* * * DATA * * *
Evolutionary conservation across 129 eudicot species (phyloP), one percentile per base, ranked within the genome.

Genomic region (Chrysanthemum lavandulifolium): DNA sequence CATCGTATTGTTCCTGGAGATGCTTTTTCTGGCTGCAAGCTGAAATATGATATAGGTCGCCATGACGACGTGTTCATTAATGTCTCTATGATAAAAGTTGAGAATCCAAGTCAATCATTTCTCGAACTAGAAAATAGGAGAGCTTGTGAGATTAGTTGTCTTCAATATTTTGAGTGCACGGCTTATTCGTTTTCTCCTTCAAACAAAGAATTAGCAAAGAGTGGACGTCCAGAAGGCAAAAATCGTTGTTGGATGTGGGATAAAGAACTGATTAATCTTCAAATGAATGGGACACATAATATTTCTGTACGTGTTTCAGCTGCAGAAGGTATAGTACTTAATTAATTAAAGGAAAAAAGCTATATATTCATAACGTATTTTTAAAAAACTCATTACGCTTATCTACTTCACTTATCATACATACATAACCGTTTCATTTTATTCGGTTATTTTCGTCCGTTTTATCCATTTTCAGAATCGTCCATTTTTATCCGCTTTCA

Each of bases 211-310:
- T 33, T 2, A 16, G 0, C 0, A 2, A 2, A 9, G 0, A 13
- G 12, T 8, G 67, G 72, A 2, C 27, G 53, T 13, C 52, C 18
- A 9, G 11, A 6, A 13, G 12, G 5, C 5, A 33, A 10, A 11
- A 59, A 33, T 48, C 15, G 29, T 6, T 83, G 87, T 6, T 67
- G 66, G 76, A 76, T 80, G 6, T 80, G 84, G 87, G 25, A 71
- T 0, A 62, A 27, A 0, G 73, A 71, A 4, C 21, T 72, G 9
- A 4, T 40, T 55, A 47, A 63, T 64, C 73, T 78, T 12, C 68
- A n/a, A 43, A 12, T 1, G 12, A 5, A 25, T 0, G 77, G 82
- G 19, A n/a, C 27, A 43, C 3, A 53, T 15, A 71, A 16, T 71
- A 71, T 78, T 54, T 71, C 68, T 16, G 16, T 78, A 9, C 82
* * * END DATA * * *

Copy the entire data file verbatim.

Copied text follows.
Evolutionary conservation across 129 eudicot species (phyloP), one percentile per base, ranked within the genome.

Genomic region (Chrysanthemum lavandulifolium): DNA sequence CATCGTATTGTTCCTGGAGATGCTTTTTCTGGCTGCAAGCTGAAATATGATATAGGTCGCCATGACGACGTGTTCATTAATGTCTCTATGATAAAAGTTGAGAATCCAAGTCAATCATTTCTCGAACTAGAAAATAGGAGAGCTTGTGAGATTAGTTGTCTTCAATATTTTGAGTGCACGGCTTATTCGTTTTCTCCTTCAAACAAAGAATTAGCAAAGAGTGGACGTCCAGAAGGCAAAAATCGTTGTTGGATGTGGGATAAAGAACTGATTAATCTTCAAATGAATGGGACACATAATATTTCTGTACGTGTTTCAGCTGCAGAAGGTATAGTACTTAATTAATTAAAGGAAAAAAGCTATATATTCATAACGTATTTTTAAAAAACTCATTACGCTTATCTACTTCACTTATCATACATACATAACCGTTTCATTTTATTCGGTTATTTTCGTCCGTTTTATCCATTTTCAGAATCGTCCATTTTTATCCGCTTTCA

Each of bases 211-310:
- T 33, T 2, A 16, G 0, C 0, A 2, A 2, A 9, G 0, A 13
- G 12, T 8, G 67, G 72, A 2, C 27, G 53, T 13, C 52, C 18
- A 9, G 11, A 6, A 13, G 12, G 5, C 5, A 33, A 10, A 11
- A 59, A 33, T 48, C 15, G 29, T 6, T 83, G 87, T 6, T 67
- G 66, G 76, A 76, T 80, G 6, T 80, G 84, G 87, G 25, A 71
- T 0, A 62, A 27, A 0, G 73, A 71, A 4, C 21, T 72, G 9
- A 4, T 40, T 55, A 47, A 63, T 64, C 73, T 78, T 12, C 68
- A n/a, A 43, A 12, T 1, G 12, A 5, A 25, T 0, G 77, G 82
- G 19, A n/a, C 27, A 43, C 3, A 53, T 15, A 71, A 16, T 71
- A 71, T 78, T 54, T 71, C 68, T 16, G 16, T 78, A 9, C 82